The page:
AI-driven systems are undoubtedly here to stay. Students must hence be equipped with the skills required to thrive in the age of algorithms. Ridley and Pawlick-Potts  suggest that implementing algorithmic literacy as part of IL courses is a powerful way in which libraries can develop students’ ability to navigate these new systems. Similarly, providers of educational technology must design and implement systems in an ethical way. There is a shared responsibility between the technology creators and IL educators to ensure a future where intelligent filtering systems become a friend, not an enemy, of the information literate.
Opportunities for IL with AI systems
The benefits of AI systems can sometimes be overlooked. Conversations tend to, often reasonably, revolve around the risks of AI. Stepping back, there are numerous opportunities through which AI-driven systems can contribute to IL in the context of academic literature. In the following section, we present three opportunities in which systems like Keenious, an AI researching tool, can facilitate IL:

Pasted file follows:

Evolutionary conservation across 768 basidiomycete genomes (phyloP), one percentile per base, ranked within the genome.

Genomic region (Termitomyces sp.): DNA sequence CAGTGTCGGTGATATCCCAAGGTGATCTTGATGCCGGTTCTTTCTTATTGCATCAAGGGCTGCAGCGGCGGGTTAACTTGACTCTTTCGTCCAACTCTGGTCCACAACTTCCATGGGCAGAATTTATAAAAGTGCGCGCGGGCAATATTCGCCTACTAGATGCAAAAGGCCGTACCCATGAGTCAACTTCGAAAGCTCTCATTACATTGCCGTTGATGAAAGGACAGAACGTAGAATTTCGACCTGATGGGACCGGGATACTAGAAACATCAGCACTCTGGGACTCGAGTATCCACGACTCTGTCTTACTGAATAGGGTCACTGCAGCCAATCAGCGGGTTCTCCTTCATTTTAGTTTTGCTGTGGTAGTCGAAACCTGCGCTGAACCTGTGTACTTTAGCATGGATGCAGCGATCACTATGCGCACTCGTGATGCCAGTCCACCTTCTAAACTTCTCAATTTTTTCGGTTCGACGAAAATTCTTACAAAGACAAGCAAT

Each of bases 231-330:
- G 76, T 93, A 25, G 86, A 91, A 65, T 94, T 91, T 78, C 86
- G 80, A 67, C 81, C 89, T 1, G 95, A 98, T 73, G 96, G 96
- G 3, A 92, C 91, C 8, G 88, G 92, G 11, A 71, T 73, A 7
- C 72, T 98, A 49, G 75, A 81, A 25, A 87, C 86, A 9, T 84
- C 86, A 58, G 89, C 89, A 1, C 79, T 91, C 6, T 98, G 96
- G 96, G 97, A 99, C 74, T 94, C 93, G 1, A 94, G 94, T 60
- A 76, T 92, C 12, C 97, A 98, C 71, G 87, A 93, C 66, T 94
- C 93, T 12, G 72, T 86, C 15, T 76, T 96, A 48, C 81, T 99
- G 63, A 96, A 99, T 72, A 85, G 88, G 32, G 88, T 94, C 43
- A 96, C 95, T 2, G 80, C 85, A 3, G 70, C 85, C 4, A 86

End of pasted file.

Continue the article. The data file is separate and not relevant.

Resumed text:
1. Acquiring subject knowledge and terminology awareness
A notable challenge that students encounter in their academic lives is defining precise and specific research terms . For example, formulating fine-tuned queries for literature searches, or being able to generate from a topic of interest a narrow problem statement. In conversations with librarians, these challenges may surface as “I don’t know what to search for” or “there is no research on my topic”. AI-driven systems, and particularly those making sense of a user’s natural language, can provide a helping hand to students (and subject librarians) in these scenarios. Many of these systems aim at intertwining searching and learning experiences , by facilitating knowledge acquisition as part of the searching process. One such example could be a system that recommends relevant topics to a student’s text, which makes the student aware of possible approaches to narrow down a problem statement.
2. Breaking patterns and visualising subjects